Journal Reference:

  1. R. M. Rolland, S. E. Parks, K. E. Hunt, M. Castellote, P. J. Corkeron, D. P. Nowacek, S. K. Wasser, S. D. Kraus. Evidence that ship noise increases stress in right whales. Proceedings of the Royal Society B: Biological Sciences, 2012; DOI: 10.1098/rspb.2011.2429

Cite This Page:

Duke University. "Lull in ship noise after Sept. 11 attacks eased stress on right whales." ScienceDaily. ScienceDaily, 8 February 2012. <www.sciencedaily.com/releases/2012/02/120208132711.htm>.
Duke University. (2012, February 8). Lull in ship noise after Sept. 11 attacks eased stress on right whales. ScienceDaily. Retrieved October 21, 2014 from www.sciencedaily.com/releases/2012/02/120208132711.htm
Duke University. "Lull in ship noise after Sept. 11 attacks eased stress on right whales." ScienceDaily. www.sciencedaily.com/releases/2012/02/120208132711.htm (accessed October 21, 2014).

Share This



More Plants & Animals News

Tuesday, October 21, 2014

Featured Research

from universities, journals, and other organizations


Featured Videos

from AP, Reuters, AFP, and other news services

White Lion Cubs Born in Belgrade Zoo

White Lion Cubs Born in Belgrade Zoo

AFP (Oct. 20, 2014) Two white lion cubs, an extremely rare subspecies of the African lion, were recently born at Belgrade Zoo. They are being bottle fed by zoo keepers after they were rejected by their mother after birth. Duration: 00:42 Video provided by AFP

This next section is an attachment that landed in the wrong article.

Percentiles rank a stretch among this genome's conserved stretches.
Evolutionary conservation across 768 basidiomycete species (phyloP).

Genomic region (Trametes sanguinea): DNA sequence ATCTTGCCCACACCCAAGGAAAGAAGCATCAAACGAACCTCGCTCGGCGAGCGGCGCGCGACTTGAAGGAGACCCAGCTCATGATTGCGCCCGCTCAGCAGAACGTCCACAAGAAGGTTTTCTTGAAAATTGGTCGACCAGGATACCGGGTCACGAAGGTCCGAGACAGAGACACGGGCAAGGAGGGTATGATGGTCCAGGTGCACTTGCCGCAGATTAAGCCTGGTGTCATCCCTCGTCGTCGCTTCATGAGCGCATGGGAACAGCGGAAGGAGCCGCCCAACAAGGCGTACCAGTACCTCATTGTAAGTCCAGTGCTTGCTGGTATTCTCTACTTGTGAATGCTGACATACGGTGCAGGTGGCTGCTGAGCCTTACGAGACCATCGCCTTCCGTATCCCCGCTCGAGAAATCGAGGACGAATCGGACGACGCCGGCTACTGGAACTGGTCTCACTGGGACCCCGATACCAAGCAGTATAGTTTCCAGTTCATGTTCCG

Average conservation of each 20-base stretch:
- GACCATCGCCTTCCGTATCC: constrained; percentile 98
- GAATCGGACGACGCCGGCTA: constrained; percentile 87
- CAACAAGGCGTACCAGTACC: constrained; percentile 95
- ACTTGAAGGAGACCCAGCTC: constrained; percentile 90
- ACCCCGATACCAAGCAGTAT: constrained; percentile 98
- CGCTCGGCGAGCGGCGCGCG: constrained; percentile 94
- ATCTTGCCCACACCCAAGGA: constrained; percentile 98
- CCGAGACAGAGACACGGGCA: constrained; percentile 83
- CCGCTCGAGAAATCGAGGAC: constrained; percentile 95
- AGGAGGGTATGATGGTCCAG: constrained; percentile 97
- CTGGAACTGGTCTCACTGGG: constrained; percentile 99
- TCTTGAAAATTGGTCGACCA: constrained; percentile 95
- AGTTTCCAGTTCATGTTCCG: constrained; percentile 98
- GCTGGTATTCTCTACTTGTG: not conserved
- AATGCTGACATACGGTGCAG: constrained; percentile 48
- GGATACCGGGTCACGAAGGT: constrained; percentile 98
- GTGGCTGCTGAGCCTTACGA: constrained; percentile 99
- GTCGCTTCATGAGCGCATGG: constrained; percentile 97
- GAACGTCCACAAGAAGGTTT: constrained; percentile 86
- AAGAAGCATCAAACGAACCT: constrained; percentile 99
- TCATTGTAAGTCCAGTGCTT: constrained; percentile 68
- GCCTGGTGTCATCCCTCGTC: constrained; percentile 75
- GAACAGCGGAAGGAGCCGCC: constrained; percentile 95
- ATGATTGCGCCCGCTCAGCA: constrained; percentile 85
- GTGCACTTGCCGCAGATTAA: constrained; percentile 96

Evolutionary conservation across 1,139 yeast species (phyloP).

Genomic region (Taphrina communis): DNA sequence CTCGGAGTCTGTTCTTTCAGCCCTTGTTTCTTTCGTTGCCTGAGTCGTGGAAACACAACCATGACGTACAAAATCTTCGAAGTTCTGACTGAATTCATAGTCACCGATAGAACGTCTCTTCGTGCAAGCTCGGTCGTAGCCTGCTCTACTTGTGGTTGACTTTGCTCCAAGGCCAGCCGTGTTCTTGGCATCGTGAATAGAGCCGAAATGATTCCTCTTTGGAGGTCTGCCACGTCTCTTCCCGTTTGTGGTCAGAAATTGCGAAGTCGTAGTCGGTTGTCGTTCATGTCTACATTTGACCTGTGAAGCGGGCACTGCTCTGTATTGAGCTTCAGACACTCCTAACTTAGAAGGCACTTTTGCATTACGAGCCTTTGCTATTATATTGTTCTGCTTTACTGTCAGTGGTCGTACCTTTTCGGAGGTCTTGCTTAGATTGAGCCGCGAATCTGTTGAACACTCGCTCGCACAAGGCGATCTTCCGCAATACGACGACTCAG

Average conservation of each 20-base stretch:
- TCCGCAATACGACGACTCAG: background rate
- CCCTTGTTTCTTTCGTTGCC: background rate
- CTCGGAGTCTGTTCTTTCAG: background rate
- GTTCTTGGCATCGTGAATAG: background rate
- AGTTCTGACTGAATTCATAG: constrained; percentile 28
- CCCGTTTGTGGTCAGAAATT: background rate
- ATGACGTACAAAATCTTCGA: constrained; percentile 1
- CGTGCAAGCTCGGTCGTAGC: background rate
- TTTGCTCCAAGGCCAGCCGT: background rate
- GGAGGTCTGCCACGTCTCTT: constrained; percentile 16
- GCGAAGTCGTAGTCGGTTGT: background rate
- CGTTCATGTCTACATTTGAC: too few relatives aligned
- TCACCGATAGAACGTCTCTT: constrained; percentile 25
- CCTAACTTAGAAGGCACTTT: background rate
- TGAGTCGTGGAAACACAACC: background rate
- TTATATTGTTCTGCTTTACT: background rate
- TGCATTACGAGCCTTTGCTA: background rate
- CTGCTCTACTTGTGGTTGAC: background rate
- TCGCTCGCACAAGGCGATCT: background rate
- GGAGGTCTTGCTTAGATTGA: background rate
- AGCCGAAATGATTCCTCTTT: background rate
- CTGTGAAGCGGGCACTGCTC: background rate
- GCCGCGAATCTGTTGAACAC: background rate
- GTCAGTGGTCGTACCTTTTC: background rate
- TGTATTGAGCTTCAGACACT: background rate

Powered by NewsLook.com
Traditional Farming Methods Gaining Ground in Mali

Traditional Farming Methods Gaining Ground in Mali

AFP (Oct. 20, 2014) He is leading a one man agricultural revolution in Mali - Oumar Diatabe uses traditional farming methods to get the most out of his land and is teaching others across the country how to do the same. Duration: 01:44 Video provided by AFP
Powered by NewsLook.com
Goliath Spider Will Give You Nightmares

Goliath Spider Will Give You Nightmares

Buzz60 (Oct. 20, 2014) An entomologist stumbled upon a South American Goliath Birdeater. With a name like that, you know it's a terrifying creepy crawler. Sean Dowling (@SeanDowlingTV) has the details. Video provided by Buzz60
Powered by NewsLook.com
Adorable Video of Baby Rhino and Lamb Friend Playing

Adorable Video of Baby Rhino and Lamb Friend Playing

Buzz60 (Oct. 20, 2014) Gertjie the Rhino and Lammie the Lamb are teaching the world about animal conservation and friendship. TC Newman (@PurpleTCNewman) has the adorable video! Video provided by Buzz60
Powered by NewsLook.com

Search ScienceDaily

Number of stories in archives: 140,361

Find with keyword(s):
Enter a keyword or phrase to search ScienceDaily for related topics and research stories.

Save/Print:
Share:

Breaking News:

Strange & Offbeat Stories


Plants & Animals

Earth & Climate

Fossils & Ruins

In Other News

... from NewsDaily.com

Science News

Health News

Environment News

Technology News



Save/Print:
Share:

Free Subscriptions


Get the latest science news with ScienceDaily's free email newsletters, updated daily and weekly. Or view hourly updated newsfeeds in your RSS reader:

Get Social & Mobile


Keep up to date with the latest news from ScienceDaily via social networks and mobile apps:

Have Feedback?


Tell us what you think of ScienceDaily -- we welcome both positive and negative comments. Have any problems using the site? Questions?
Mobile: iPhone Android Web
Follow: Facebook Twitter Google+
Subscribe: RSS Feeds Email Newsletters
Latest Headlines Health & Medicine Mind & Brain Space & Time Matter & Energy Computers & Math Plants & Animals Earth & Climate Fossils & Ruins